By Debbie Dry and Sallie Cotter Andrews
Elizabeth (Lizzie) Peacock was born in 1840 in Ohio. She was the daughter of Matthew Peacock and the granddaughter of An-daw-ya-wah, Matthew’s mother. It is not known at this time who Lizzie’s mother was. Matthew Peacock was born in 1793. In 1810, at the age of 17 years, it is recorded that Matthew was called to the Council Fire by Chief Tarhe along with John Hicks, Between-the-Logs, Mononcue and George Punch.
When the Wyandots left Ohio for Kansas in 1843, Mathew was listed on the Muster Roll of those who departed Upper Sandusky as having in his party one person over 25 years of age and five people under 25 years of age. At the time of departure, Matthew was 50 years old. Matthew and his wife ultimately had six children – Amelia, Elizabeth, Mary, Rebecca, George and Isaac.
In October 1847 in Kansas, Matthew and his wife are shown on the annuity payment list. But just a short time later, William Walker recorded in his journal that Matthew was buried on March 4, 1848, a day when the temperature outside was below zero. We do not know when Matthew’s wife died, but by 1855 she was gone. Lizzie Peacock was eight years of age when her father died. By 15 years of age, she was an orphan and a mother herself. Lizzie is listed on the 1867 Wyandot Tribal Roll as living in Indian Country (Oklahoma), as an orphan and destitute, with her daughter Harit Peacock.
It is not yet known what ultimately happened to Lizzie and Harit, but we do know that Lizzie’s older sister, Amelia, married James T. Charloe. They had one child, Lucy Charloe. Lucy grew up and married John Winney, a Seneca. They lived in the Seneca Nation (Oklahoma), 14 miles southeast of the Friends Mission. John and Lucy Winney hosted Jeremiah Hubbard and the first Friends meeting ever held among the Seneca Indians, “for as a nation they had been bitterly opposed to Christianity in every way,” Hubbard recorded. Nicholas Cotter served as Jeremiah Hubbard’s guide and interpreter. Nicholas Cotter was most likely well received in the Winney home, for he would have known Lucy’s mother, Amelia, and her Aunt Lizzie, as well as Lucy’s grandfather, Matthew.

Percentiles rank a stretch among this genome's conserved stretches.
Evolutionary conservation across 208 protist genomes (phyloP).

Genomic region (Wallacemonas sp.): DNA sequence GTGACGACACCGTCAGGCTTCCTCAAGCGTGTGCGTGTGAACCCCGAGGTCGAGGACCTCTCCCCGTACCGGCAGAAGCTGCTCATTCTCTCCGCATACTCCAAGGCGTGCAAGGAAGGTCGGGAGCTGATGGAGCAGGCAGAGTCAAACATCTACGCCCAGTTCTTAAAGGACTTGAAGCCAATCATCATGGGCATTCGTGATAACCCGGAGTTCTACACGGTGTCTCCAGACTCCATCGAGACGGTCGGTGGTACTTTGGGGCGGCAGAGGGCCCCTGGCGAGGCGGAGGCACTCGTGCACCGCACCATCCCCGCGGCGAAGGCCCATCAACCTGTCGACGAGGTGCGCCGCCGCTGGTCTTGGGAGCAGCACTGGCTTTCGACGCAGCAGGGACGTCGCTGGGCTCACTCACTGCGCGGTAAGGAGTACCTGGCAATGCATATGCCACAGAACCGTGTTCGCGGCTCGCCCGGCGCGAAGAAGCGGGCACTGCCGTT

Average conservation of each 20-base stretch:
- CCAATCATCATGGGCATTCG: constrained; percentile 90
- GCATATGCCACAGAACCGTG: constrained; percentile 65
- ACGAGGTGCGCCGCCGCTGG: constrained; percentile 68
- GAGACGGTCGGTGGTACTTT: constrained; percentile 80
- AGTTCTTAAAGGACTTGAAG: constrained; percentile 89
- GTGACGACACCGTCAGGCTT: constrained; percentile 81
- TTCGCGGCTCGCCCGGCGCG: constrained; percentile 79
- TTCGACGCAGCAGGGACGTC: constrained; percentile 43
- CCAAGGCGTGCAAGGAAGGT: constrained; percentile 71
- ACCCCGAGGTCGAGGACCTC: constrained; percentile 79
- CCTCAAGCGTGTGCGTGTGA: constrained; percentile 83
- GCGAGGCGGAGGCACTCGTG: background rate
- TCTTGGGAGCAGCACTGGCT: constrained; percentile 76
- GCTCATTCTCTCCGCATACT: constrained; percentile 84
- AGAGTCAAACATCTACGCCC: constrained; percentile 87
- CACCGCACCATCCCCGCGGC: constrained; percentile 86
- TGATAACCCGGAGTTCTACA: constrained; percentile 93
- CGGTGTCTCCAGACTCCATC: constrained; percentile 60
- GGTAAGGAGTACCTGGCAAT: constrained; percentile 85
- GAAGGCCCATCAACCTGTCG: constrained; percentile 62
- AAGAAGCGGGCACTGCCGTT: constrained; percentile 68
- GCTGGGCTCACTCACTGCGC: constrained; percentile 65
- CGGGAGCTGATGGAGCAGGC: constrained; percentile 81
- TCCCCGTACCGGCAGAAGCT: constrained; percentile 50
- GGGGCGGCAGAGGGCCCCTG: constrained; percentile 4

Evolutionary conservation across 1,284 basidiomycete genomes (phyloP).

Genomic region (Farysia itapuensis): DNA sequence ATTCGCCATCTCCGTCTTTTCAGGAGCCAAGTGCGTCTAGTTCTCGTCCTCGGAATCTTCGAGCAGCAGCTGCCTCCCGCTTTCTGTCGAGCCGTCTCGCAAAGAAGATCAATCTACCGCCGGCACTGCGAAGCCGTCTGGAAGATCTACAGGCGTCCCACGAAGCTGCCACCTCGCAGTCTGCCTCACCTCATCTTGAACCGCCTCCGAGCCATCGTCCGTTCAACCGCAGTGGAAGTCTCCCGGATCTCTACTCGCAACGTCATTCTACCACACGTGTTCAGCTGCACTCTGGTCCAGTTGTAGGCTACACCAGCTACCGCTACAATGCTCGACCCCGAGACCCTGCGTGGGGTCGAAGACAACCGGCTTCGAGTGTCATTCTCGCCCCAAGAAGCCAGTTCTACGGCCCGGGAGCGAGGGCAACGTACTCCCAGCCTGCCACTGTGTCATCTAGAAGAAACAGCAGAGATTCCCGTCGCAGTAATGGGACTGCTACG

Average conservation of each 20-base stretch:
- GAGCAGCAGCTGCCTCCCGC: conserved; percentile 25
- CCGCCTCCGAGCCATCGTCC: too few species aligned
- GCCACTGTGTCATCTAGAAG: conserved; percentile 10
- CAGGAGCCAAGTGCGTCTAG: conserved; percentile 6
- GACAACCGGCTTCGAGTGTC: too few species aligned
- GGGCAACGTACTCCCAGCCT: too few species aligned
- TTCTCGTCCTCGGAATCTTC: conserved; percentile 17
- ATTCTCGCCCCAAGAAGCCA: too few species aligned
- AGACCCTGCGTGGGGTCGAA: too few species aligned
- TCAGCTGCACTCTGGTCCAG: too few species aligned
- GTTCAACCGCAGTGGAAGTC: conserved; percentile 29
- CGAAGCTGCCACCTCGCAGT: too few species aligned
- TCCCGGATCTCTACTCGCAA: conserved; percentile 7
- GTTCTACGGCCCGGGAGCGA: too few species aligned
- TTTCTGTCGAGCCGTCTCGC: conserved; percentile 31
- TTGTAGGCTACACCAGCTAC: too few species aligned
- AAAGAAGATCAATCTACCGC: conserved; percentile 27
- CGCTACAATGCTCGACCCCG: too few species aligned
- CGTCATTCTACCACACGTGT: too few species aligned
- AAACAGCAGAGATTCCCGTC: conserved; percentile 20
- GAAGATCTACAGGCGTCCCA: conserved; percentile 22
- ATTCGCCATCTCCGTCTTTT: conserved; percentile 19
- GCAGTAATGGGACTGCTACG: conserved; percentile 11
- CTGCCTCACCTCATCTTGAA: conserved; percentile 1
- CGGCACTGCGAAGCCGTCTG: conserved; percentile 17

At this time we do not know what transpired for the children of Matthew Peacock when they became orphans in Kansas. Usually orphans were assigned a guardian by the tribe to look after their financial affairs and several leading Wyandot citizens helped in this role. In 2012, according to Marilyn Young, a citizen of the Wyandotte Nation, her home in Kansas City, Kansas, is located on Elizabeth Peacock’s allotment land. Research may confirm that that despite the 150+ years between the lives of Lizzie Peacock and Marilyn Young, the land that had such a bitter purchase price is still occupied by a Wyandotte woman.